Mississippi River

The landscape changes

Mississippi River

The first of many obstacles

Mississippi River

Mississippi River

Mississippi River

Beaver dam

Mississippi River

An old bridge

The mountain stream landscape lasted about five miles. We took a short swim break at the only deep pool we crossed on the entire trip. The landscape then became more like a prairie, with tall grasses on the banks and a narrow, twisty river channel. There were several concrete bridges on this section as the river flowed under county roads and highways. We floated under the first “double span” bridge which consisted of two tunnels. The river was much deeper here, but still only a couple of feet at best.

Mississippi River

The first double span bridge on the river

Mississippi River

A replica of the 1886 bridge across the river, the first to allow vehicular crossing

Mississippi River

The landscape changes again

Mississippi River

Another beaver dam

The last few miles to Coffee Pot Landing were eventful because we became confused as to where we were. The river relentlessly switchbacked over and over. Every 5-10 yards was another hairpin turn. It felt like we had paddled for ages, but had gone less than a mile as the crow flies. Around several of the turns we surprised various birds and wildlife. I paddled around a tight turn to discover a deer drinking from the middle of the river. We startled each other and she bounded off into the grassland. Of course I saw her again right around the next turn! We also saw some ducks and one bald eagle. We probably saw the eagle four different times as it sat in a tree and watched us squiggle back and forth. I swear the river went in a nearly complete circle several times. I don’t know how that could possibly be the path of least resistance!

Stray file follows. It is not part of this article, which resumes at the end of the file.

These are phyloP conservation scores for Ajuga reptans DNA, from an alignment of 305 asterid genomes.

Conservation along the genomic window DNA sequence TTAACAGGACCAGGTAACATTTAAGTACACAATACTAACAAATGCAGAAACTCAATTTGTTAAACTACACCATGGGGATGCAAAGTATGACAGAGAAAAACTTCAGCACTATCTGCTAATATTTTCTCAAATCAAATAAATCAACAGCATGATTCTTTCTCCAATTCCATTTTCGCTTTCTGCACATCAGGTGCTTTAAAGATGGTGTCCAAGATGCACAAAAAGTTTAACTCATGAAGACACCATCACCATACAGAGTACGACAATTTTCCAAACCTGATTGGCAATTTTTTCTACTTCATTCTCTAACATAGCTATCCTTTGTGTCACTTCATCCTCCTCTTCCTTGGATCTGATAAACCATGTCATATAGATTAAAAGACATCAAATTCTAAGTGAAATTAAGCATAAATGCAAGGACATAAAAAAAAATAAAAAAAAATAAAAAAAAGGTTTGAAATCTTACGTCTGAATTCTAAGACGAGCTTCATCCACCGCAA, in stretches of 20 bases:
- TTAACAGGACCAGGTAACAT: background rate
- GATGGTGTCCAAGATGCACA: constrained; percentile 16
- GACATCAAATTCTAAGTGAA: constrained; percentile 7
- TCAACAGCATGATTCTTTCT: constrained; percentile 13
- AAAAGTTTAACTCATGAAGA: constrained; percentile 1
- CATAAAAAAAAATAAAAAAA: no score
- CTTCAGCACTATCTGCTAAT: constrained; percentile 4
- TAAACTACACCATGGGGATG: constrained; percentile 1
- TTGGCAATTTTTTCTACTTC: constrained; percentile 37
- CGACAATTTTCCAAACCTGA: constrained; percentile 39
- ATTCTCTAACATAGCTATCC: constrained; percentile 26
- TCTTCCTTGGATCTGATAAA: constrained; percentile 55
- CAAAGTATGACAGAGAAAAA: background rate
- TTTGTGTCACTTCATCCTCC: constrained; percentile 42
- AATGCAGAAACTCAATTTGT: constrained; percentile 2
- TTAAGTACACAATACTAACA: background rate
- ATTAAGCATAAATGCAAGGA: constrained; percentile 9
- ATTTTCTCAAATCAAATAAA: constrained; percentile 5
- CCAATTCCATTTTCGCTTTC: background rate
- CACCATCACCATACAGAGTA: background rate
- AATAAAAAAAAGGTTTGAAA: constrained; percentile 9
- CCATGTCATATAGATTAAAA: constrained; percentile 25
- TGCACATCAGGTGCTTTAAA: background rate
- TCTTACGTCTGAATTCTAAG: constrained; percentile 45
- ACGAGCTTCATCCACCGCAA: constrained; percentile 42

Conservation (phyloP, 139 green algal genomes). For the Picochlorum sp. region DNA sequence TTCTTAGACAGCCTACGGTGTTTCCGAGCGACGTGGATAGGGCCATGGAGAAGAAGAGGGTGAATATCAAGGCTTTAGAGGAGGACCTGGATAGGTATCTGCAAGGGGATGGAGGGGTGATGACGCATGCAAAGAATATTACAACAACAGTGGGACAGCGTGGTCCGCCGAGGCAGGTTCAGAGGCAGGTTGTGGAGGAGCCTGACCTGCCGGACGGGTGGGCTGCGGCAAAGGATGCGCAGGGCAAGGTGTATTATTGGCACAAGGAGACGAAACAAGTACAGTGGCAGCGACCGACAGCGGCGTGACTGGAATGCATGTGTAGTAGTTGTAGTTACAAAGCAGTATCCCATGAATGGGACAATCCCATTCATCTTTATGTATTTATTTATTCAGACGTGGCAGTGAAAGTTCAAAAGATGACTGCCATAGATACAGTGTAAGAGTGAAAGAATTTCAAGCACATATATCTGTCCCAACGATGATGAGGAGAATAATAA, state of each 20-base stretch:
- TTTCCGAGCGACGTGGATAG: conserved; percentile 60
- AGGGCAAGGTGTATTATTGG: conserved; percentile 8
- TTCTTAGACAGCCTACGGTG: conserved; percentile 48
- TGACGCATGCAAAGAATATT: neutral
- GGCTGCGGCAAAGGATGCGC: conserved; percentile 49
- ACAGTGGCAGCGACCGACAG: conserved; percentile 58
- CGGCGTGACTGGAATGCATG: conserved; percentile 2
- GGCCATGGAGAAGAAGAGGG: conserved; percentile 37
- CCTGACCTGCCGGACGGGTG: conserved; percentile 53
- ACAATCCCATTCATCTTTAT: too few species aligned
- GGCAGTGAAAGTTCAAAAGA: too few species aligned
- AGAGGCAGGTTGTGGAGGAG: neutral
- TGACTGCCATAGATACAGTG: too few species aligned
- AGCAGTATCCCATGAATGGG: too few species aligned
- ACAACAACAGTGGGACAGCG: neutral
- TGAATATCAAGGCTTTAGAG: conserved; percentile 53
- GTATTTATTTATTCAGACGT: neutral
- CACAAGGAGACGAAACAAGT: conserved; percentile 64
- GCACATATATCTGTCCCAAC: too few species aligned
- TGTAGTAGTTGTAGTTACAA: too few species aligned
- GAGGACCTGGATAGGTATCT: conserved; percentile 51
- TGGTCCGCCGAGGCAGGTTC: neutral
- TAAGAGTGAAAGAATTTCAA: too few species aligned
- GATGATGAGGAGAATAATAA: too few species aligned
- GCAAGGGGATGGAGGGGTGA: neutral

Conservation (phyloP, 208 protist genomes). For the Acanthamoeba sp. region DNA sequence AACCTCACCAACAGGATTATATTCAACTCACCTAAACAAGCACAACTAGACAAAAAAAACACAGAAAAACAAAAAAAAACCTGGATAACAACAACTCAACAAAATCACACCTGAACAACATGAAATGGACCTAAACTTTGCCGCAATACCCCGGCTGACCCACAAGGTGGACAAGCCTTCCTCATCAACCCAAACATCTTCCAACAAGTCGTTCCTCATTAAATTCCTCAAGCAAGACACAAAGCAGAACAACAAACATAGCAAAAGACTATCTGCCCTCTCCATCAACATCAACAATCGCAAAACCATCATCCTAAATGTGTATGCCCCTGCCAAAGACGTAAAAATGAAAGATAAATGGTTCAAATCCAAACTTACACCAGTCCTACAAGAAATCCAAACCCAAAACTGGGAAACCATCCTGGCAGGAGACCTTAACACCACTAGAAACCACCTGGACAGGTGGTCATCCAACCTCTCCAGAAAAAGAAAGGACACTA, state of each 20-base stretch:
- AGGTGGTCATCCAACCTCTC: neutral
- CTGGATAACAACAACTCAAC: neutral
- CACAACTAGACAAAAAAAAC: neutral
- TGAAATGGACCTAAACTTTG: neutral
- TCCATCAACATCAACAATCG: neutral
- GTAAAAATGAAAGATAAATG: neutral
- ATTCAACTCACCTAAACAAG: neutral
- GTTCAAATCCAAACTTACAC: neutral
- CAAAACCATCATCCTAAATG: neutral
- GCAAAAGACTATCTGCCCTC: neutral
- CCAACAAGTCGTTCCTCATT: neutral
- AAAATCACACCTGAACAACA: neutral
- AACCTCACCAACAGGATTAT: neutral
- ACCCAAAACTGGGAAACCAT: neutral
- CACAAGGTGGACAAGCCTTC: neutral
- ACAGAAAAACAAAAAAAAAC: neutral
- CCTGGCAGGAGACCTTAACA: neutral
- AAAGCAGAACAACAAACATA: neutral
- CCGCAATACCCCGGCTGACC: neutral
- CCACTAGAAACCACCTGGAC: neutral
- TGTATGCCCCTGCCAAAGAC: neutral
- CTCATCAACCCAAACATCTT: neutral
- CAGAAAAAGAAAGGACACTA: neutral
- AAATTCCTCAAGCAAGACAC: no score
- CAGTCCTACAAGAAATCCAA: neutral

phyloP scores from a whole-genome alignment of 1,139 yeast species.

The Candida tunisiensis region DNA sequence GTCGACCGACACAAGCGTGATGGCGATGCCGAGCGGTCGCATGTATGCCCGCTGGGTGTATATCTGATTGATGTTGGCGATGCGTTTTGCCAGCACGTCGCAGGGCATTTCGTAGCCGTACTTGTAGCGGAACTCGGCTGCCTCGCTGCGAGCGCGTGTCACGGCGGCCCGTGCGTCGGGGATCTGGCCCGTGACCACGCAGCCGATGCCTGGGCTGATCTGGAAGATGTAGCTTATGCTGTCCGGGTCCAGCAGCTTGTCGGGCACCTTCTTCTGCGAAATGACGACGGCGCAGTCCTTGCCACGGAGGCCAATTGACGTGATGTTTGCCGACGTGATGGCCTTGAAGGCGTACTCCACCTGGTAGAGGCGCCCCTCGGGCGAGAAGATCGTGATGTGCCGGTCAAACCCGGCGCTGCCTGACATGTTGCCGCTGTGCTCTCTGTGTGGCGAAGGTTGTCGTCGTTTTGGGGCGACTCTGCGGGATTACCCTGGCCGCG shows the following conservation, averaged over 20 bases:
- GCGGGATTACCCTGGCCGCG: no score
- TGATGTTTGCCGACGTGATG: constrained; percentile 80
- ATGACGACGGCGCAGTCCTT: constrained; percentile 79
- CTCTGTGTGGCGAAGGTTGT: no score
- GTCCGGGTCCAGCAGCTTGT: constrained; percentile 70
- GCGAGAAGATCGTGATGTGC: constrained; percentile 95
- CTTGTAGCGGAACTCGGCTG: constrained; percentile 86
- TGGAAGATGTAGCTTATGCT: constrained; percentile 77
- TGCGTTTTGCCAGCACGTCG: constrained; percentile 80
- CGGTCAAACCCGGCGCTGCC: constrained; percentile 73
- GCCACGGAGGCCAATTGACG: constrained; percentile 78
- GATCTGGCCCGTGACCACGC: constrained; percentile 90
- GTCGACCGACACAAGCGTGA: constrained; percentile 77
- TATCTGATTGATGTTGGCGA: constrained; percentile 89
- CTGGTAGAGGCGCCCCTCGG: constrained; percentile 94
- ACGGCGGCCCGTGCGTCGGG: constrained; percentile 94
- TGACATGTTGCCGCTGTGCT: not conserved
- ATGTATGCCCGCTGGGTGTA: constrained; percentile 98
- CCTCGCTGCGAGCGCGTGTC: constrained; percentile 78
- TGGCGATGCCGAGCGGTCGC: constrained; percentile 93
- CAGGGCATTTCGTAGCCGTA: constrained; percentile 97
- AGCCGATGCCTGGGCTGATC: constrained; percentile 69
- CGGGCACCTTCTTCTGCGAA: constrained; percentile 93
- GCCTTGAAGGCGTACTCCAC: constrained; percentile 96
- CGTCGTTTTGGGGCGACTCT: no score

Mississippi River

Hwy 40 bridge

Mississippi River

An ugly duck

Mississippi River

A bald eagle

Mississippi River

One last beaver dam before Coffee Pot Landing

Eventually we arrived at Coffee Pot Landing around 6pm. We hauled our boats up the bank and loaded them onto the car as quickly as we could to avoid the hoards of mosquitos. I was very tired from paddling all that way. I am used to paddling upwards of 20 miles in a day, but I usually have some current to help me along! I imagine it must be very difficult to paddle a long kayak loaded with gear through the upper parts of the Mississippi. I bet the rest of the trip to the Gulf would be much easier as far as paddling goes. DW and I enjoyed this trip and it was a new experience for both of us. A few days later we spent some time in Minneapolis and paddled the Mississippi there, which is much more like the Mississippi I’m used to!

Critter Count: Ducks, Beaver, Deer, 1 Bald Eagle, Mosquitos